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A new riparian species of Ramalina (Ramalinaceae) from Brazil, with a key to neotropical saxicolous species

Published online by Cambridge University Press:  26 September 2018

Emerson Luiz GUMBOSKI
Affiliation:
Programa de Pós-Graduação em Botânica, Universidade Federal do Rio Grande do Sul, Av. Bento Gonçalves 9500, Agronomia, 91501-970 Porto Alegre, Rio Grande do Sul, Brazil. Email: emersongumboski@gmail.com
Sionara ELIASARO
Affiliation:
Departamento de Botânica, Setor de Ciências Biológicas, Universidade Federal do Paraná, 81531-980 Curitiba, Paraná, Brazil
Mayara Camila SCUR
Affiliation:
Laboratório de Evolução e Biodiversidade, Centro de Ciências Biológicas e da Saúde, Universidade Federal de Mato Grosso do Sul, Cidade Universitária, 79070-900 Campo Grande, Mato Grosso do Sul, Brazil
Aline Pedroso LORENZ-LEMKE
Affiliation:
Laboratório de Evolução e Biodiversidade, Centro de Ciências Biológicas e da Saúde, Universidade Federal de Mato Grosso do Sul, Cidade Universitária, 79070-900 Campo Grande, Mato Grosso do Sul, Brazil
Rosa Mara BORGES DA SILVEIRA
Affiliation:
Programa de Pós-Graduação em Botânica, Universidade Federal do Rio Grande do Sul, Av. Bento Gonçalves 9500, Agronomia, 91501-970 Porto Alegre, Rio Grande do Sul, Brazil. Email: emersongumboski@gmail.com

Abstract

The new species Ramalina fleigiae from Brazil is described growing on rocks in riverbeds in high altitude grasslands of southern Brazil. It grows in areas with constant water flow, sometimes almost immersed, and always in exposed habitats. Through an integrative approach, the detailed description of R. fleigiae includes morphological, anatomical, ecological, chemical and molecular data. Ribosomal DNA-based phylogenies suggest that R. fleigiae is more closely related to a species that shares its habitat preference (R. laevigata) than to the morphologically and chemically similar R. exiguella and R. gracilis. Ramalina fleigiae and R. laevigata can be distinguished by thallus morphology (irregularly flat branches in R. fleigiae vs. flat to canaliculate in R. laevigata) and pattern of chondroid tissue, as genetic distances between them are compatible with the interspecific range. It is possible that many species of Ramalina still remain hidden within the morphological or chemical variation of currently accepted species. Combining ecological, anatomical and molecular data will improve our future understanding of this genus.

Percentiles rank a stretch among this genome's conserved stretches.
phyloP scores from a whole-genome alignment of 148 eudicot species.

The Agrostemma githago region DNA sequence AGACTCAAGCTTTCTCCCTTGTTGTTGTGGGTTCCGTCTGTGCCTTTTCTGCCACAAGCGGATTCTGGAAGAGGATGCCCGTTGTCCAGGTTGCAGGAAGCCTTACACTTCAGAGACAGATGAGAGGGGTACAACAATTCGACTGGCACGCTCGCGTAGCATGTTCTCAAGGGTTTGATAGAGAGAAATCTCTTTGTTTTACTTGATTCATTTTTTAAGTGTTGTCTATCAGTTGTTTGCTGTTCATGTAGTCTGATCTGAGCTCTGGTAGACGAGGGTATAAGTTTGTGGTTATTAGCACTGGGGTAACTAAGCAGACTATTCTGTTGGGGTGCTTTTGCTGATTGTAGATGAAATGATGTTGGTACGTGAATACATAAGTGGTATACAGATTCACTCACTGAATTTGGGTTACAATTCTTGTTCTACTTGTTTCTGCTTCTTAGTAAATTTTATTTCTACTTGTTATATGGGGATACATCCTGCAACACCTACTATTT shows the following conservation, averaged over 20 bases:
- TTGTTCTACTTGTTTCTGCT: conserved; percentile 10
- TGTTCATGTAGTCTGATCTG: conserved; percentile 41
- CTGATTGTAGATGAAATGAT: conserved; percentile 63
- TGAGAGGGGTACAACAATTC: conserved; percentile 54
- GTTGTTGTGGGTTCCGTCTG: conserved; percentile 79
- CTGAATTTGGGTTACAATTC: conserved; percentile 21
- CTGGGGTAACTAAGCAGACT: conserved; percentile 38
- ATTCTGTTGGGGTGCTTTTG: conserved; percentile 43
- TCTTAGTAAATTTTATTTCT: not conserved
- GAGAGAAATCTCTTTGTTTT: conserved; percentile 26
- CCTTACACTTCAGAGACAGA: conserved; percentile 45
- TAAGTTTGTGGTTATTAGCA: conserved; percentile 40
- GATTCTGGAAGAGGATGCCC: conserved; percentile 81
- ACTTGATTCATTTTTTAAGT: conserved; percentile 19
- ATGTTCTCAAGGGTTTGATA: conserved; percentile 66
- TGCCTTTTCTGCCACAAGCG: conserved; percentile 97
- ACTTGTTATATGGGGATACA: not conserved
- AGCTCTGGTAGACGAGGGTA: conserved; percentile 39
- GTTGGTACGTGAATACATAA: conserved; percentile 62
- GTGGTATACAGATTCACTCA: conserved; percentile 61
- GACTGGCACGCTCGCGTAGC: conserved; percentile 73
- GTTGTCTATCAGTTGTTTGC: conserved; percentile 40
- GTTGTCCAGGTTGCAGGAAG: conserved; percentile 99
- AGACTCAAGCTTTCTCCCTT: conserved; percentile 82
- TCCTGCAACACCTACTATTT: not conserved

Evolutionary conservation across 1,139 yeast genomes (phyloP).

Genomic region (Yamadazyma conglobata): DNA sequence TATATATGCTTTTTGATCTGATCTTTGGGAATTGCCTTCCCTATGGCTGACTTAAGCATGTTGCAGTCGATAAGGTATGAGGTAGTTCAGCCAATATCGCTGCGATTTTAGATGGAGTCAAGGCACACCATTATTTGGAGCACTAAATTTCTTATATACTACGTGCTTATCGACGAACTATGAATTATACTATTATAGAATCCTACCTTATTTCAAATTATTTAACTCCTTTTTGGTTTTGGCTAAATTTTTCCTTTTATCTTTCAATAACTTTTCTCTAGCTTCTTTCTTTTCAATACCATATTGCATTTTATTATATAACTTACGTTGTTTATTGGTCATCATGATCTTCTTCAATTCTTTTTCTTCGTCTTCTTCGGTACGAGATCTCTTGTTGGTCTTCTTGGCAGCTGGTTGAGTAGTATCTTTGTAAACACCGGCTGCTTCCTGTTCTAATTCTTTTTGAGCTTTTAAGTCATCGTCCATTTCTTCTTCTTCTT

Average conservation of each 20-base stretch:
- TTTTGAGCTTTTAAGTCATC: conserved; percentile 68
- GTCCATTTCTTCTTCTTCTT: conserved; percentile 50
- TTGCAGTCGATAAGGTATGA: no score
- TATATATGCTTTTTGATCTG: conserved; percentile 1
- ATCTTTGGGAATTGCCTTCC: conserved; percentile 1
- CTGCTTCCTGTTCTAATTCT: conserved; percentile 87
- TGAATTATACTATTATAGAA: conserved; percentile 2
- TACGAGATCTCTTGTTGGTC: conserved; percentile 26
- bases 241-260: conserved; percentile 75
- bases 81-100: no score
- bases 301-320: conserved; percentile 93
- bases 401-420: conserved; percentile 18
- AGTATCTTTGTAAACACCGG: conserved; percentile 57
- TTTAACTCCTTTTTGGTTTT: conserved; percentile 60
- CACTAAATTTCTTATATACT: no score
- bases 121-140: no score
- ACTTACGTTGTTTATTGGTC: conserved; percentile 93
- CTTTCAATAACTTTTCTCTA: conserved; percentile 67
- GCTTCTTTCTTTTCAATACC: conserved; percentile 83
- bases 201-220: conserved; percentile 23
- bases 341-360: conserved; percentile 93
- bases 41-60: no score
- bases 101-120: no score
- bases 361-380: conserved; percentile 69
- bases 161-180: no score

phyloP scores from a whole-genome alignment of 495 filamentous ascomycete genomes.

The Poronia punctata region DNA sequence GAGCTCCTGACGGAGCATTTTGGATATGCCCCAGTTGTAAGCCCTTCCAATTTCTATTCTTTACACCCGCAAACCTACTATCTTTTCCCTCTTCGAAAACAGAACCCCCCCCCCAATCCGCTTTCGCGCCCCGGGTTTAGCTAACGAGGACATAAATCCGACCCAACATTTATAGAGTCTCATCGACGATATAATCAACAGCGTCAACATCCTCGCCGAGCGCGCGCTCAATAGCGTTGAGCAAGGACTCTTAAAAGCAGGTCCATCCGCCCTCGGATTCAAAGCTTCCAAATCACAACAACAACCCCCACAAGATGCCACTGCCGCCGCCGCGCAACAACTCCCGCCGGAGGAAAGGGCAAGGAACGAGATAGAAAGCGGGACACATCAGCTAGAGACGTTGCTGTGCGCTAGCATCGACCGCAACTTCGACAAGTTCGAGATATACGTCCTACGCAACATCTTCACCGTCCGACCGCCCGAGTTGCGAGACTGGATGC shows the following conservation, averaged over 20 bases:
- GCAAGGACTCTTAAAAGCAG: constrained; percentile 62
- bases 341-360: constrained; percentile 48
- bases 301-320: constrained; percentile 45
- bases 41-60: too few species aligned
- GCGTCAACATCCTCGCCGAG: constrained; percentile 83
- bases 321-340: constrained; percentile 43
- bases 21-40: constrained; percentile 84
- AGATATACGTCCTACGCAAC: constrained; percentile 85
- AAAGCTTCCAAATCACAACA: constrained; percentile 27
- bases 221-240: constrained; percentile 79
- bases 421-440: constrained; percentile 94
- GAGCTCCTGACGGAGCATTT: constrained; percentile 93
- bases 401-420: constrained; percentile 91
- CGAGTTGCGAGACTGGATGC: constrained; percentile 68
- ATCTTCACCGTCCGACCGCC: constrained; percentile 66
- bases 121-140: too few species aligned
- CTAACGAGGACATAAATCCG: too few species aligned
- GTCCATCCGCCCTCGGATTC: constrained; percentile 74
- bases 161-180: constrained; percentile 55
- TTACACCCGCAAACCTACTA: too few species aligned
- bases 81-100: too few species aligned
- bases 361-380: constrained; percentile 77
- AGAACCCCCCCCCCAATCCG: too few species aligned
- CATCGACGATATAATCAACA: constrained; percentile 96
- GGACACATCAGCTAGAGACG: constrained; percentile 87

Type
Articles
Copyright
© British Lichen Society, 2018 

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